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Module 16 - Metabolism .docx

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Western University
Physiology 2130
Paul Gillespie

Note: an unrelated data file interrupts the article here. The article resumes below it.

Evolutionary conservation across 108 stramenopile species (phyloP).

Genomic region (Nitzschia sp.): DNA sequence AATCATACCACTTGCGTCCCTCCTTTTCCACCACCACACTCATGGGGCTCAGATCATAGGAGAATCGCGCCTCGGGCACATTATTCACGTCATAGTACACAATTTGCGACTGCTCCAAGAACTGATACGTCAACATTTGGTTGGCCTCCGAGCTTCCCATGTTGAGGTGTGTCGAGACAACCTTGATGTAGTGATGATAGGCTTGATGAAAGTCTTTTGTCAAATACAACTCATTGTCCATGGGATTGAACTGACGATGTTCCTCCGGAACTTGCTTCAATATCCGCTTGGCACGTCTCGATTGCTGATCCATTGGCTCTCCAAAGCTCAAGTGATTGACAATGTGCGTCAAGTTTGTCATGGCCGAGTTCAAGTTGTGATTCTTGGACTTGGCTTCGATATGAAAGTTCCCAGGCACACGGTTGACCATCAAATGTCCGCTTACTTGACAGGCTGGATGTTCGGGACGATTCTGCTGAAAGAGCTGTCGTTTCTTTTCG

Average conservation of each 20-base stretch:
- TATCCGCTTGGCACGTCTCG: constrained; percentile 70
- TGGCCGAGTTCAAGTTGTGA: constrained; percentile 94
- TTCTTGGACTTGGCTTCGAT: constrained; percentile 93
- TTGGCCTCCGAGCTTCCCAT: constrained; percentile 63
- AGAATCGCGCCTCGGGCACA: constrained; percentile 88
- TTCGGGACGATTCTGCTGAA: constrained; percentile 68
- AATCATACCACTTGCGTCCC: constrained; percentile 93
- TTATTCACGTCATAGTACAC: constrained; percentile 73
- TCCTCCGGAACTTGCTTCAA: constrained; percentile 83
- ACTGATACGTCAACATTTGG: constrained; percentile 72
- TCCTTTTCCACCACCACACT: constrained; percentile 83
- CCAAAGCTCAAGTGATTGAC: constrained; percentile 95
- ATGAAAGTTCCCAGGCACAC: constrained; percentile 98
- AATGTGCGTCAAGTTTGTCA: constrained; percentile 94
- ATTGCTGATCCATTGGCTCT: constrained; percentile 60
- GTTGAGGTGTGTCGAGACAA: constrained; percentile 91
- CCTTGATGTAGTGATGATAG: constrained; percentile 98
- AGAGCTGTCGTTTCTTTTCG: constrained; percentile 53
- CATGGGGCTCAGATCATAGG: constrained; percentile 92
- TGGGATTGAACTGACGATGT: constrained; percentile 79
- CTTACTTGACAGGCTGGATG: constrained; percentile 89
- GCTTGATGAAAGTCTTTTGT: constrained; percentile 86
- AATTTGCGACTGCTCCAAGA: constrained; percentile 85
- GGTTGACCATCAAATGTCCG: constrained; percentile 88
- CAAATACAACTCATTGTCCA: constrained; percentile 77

Metabolism Definition of Metabolism • Metabolism o Chemical changes that within a cell to either  Manufacture energy  Store energy  Build new cell structures o Two types of metabolism  Anabolism • Creation of large molecules from small ones with the use of energy (ATP) • Breakdown of large molecules into small ones resulting in the release of energy (ATP) List the building blocks of all the main food groups as well as their storage forms in the body • (Fats) Triglycerides o Make up most of the fat found in the body o Consists of three fatty acid chains attached to one molecule of glycerol o Fats are stored as triglycerides inside fatty tissue called adipose tissue • Proteins o Consists of long chains of amino acids linked together o Amino acids become structural or functional proteins inside the muscle cells • Carbohydrates o Long chains of monosaccharides (like glucose) joined together o Carbohydrate glucose is stored inside muscle and liver cells in the form of glycogen Metabolism Describe the three chemical reactions/metabolic pathways in the body that produceATP. List how muchATPeach can form, which one requires oxygen, and where the reactions take place in the cell. Describe where each fuel source enters the metabolic pathways • Glycolysis (glycolytic pathway) o Serious of reactions that occurs in the cytoplasm o Does not require oxygen (anaerobic reaction) o Produces two molecules ofATP very quickly from one molecule of glucose o Glucose (as well as glycogen) enters glycolysis at the beginning of this reaction o Amino acids (AA) can be converted to pyruvate to enter glycolysis or can be converted to acetyl coenzymeA(acetyl CoA) to enter the citric acid cycle (CAC) to produceATP o Fats can be broken down to glycerol and free fatty acids  The glycerol molecules enter glycolysis  Fatty acids can be converted to acetyl CoAto enter the CAC • Citric acid cycle (CAC or Krebs cycle) o Inside the mitochondria o Requires oxygen (aerobic reaction) o Produce two molecules ofATP per molecule of glucose • Oxidative phosphorylation o Linked to the citric acid cycle o Reaction can produce 34 molecules ofATP from one molecule of glucose o Occurs in the mitochondria of the cell and also required oxygen Describe in detail the full metabolism of glucose by glycolysis and the citric acid cycle (in the presence of oxygen and without oxygen) • Glucose – monosaccharide (stored as glycogen) o Glycogen stores can be found in the liver and skeletal muscle o Glucose is a common fuel source for all the cells in the body o One of the only fuel sources for the brain (unlike other cells in the body, which can use fats and amino acids as well as glucose) o Liver stores glucose for the brain but doesn’t store when blood glucose levels get low • Glycolysis o All the reactions are reversible Metabolism o Starts with glucose entering a cell o Immediately converted to glucose-6-phosphate (G-6-P) o G-6-P can enter glycolysis to produceATP or it can be converted to glycogen and then stored o G-6-P will undergo a series of reactions that will result in the production of ATP and the end product of pyruvate o Pyruvate can then undergo two possible reactions  It can either enter the citric acid cycle (CAC) and produce lots of ATP (with the help of oxidative phosphorylation)  It can enter another shorter reaction to produce a small amount of ATP and the by-product lactate (lactic acid) o The reaction pyruvate take depends on whether oxygen is present or not  If there is sufficient oxygen, then most of the pyruvate will enter the CAC • Aerobic pathway  If not enough oxygen, CAC will not be running at full capacity and pyruvate will be converted to lactic acid o LacticAcid  During strenuous exercise, your cardiovascular system may not be able to supply sufficient oxygen to your working muscle cells to produceATP via the citric acid cycle (CAC)  Since glycolysis is anaerobic, this reaction can continue without oxygen to produceATP and the end product pyruvate  With insufficient oxygen, the CAC will not work at full capacity and pyruvate will start to accumulate  If too much pyruvate accumulates, then even glycolysis will be slowed  In order to glycolysis working so it can produceATP for the muscles, the pyruvate will be converted to lactic acid  Accumulation of lactic acid causes the “burning” sensation in the muscle and is believed to interfere with the contractile proteins causing fatigue • Accumulation of lactic acid will cause the blood vessels to dilate and the decreasing pH will unload more oxygen from hemoglobin  These mechanisms will help to increase blood flow and increase oxygen delivery to this working tissue to reduce the buildup of lactic acid o CitricAcid Cycle  Sufficient supply of oxygen, functions at full capacity  Pyruvate from glycolysis is converted to acetyl coenzyme (acetyl CoA), which then enters the CAC Metabolism  CAC in conjunction with oxidative phosphorylation together produce a total of 36 molecules ofATP from one molecule of glucose (2ATP from CAC and 34 from oxidative phosphorylation)  They also produce the by-products CO 2nd H O2  The CO 2ill diffuse into the blood and leaves the body at the lungs Describe in detail the full metabolism of fats and amino acids • Amino acids are stored in cells as proteins • Fats are mostly stored as tr
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